“We were the first cultural center and museum, and now we have so many sister sites,” Adams said. “It’s like having siblings and it’s time for dinner: You’ve got to get in line and wait your turn.”
The City Council approved including funding to start up the planning process again in its 2019 budget. In March, city staff began assessing the property and talking with local organizations that utilize the museum to determine needs. The coronavirus pandemic forced much of that process to go virtual.
Over the summer, project leaders with the Parks and Recreation Department started hosting online community meetings where people can learn about and provide input on the project. The last one is Saturday at 1 p.m.
Once complete, the final expansion plan has to get approval from the city’s Parks and Recreation Board and the City Council, a process that will likely conclude next spring, according to the planning project manager, Greg Montes. The city usually pays for capital improvement projects like this through bonds. In recent history, the city has put bond funding for cultural projects in front of voters every six years or so, Montes said. The last one was in 2018.
“City management will decide when it’s appropriate to do that again in the future,” he said. “But definitely the next bond would hopefully ensure that some form of funding significant enough could be put before the voters to help build out a portion of the expansion for this museum.”
The city’s African American Resource Advisory Commission has been an advocate for improvements and repairs at the Carver Museum over the years. Chair Daryl Horton said when the commission discovered there were more phases to the Carver expansion a few years ago, members began pushing for the city to pick up the project again.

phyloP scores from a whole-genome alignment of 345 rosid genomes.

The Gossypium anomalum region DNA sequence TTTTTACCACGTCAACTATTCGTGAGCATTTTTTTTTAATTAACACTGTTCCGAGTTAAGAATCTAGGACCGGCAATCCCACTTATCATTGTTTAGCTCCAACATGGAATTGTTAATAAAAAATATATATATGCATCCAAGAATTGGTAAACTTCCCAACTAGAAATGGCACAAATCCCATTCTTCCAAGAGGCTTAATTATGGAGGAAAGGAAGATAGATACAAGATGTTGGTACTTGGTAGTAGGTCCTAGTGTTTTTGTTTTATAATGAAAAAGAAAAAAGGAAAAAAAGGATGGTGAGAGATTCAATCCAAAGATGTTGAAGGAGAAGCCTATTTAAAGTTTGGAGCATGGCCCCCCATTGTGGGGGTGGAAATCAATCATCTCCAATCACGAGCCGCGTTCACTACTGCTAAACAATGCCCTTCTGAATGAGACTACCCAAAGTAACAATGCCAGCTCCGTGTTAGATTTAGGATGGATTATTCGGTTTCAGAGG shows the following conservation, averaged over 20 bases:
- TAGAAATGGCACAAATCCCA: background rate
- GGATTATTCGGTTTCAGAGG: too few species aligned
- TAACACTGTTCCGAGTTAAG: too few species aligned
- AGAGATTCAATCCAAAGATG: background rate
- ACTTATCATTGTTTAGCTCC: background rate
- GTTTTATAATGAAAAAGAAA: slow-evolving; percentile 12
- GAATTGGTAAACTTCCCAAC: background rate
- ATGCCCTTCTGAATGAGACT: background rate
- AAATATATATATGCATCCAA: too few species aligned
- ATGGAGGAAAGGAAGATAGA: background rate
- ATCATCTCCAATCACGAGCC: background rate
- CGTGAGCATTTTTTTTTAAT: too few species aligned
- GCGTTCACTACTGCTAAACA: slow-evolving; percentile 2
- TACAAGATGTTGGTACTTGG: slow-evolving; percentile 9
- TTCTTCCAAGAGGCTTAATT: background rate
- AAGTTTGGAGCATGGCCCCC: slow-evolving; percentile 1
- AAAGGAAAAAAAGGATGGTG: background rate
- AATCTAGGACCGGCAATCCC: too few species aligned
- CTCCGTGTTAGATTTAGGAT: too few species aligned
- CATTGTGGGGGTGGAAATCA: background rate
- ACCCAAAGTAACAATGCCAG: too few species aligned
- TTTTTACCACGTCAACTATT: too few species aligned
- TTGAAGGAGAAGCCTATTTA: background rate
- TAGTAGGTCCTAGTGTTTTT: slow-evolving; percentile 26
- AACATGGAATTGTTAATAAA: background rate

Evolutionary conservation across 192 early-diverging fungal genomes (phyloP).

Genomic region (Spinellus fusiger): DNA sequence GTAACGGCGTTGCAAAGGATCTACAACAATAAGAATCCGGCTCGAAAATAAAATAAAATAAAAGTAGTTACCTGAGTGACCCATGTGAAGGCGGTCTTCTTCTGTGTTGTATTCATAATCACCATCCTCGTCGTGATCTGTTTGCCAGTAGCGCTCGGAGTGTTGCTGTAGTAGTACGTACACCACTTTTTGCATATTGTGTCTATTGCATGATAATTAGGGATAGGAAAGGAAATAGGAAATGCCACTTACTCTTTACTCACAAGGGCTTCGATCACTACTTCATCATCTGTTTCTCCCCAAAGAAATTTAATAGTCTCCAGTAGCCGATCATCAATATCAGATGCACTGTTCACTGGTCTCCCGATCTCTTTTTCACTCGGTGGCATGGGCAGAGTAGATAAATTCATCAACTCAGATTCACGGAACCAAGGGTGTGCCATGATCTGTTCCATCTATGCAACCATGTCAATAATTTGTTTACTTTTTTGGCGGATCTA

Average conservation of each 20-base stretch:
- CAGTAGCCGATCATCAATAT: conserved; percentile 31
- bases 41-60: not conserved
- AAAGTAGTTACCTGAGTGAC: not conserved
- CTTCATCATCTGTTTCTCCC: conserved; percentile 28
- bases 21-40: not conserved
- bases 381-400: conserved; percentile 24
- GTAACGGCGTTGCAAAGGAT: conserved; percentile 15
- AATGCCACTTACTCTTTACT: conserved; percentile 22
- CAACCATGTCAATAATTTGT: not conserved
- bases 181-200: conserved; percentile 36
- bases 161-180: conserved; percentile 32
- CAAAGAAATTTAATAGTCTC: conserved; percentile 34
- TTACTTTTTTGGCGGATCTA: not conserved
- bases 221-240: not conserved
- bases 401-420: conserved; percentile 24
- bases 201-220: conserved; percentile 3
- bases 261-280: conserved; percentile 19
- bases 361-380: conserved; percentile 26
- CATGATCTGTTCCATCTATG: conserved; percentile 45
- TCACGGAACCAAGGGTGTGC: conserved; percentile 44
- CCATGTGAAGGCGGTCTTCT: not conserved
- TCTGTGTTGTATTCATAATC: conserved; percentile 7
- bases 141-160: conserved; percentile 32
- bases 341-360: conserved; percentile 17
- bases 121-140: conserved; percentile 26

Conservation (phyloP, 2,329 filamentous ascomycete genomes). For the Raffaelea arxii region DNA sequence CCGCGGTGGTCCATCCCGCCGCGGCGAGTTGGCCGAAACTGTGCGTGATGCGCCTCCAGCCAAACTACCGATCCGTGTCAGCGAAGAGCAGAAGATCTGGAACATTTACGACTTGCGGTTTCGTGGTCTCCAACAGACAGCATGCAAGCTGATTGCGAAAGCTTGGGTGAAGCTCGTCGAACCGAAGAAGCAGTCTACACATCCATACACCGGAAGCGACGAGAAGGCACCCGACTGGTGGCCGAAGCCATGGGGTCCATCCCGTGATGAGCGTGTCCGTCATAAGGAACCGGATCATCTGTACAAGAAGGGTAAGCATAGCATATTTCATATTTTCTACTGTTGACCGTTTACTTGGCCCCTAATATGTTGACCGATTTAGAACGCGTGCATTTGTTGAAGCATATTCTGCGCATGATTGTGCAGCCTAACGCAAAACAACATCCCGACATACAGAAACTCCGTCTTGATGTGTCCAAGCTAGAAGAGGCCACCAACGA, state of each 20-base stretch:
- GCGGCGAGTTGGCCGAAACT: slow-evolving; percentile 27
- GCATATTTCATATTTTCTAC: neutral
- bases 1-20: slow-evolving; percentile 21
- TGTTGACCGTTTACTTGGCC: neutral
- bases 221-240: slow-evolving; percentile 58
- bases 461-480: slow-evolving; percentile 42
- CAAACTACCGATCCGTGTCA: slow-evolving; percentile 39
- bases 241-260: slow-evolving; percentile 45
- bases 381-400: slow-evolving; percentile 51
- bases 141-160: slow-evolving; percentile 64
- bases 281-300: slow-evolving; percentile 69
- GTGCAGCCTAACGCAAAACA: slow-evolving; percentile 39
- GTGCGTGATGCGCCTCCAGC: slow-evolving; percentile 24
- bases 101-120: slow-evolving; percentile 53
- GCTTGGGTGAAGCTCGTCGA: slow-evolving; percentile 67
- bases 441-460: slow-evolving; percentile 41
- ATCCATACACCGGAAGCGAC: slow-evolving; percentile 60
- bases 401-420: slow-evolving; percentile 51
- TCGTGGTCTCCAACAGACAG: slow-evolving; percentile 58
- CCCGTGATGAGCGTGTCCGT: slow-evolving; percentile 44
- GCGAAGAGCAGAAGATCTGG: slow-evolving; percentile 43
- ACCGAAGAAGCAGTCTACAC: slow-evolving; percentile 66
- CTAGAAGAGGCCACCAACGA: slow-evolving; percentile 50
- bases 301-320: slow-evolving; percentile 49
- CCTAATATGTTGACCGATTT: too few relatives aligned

“With East Austin changing and with legacy and heritage appearing to disappear almost on a daily basis, we thought this was really important,” Horton said. “But we also want to do it for those who helped to put that original plan in place back when the original drawings were done. We recognize that there were people who fought for that to be done, there were people who were part of the planning, and we just thought it was a good thing for us to pick up that mantle and continue to carry it.”
Gatherings On Hold
A native Austinite, Horton said he's had a lot of fond memories at the Carver over the years, from visiting the library as a student to watching young people from his church today perform plays in the summer. Of course, the coronavirus pandemic has put performances like these on hold.
The Carver has been closed to the public most of the year. It opened briefly in June, but was quickly closed again as COVID-19 cases spiked in Austin. Adams said the museum is still trying to be there for the community during this difficult year through virtual programming and discussions. The museum’s annual Juneteenth celebration became an online event, as did its 40th anniversary party in October.
“We’ve figured out how to show up for the community and do things that people needed, whether that was a space to talk about what was happening in the world – the pandemic, the killing of Black people by police,” Adams said. “Or like actually just needing a space for joy.”
And when the world is ready to gather again, the Carver will be there, preserving memories and serving as a space where new ones can be made. The expansion, Horton said, will only amplify that role.
“As the Carver project moves toward completion and it’s built, I just think that whole area will be a shining light here in East Austin that people will be drawn to,” he said, “to learn more, to become more familiar with African-American culture. A place where all residents of Austin can come to grow and learn.”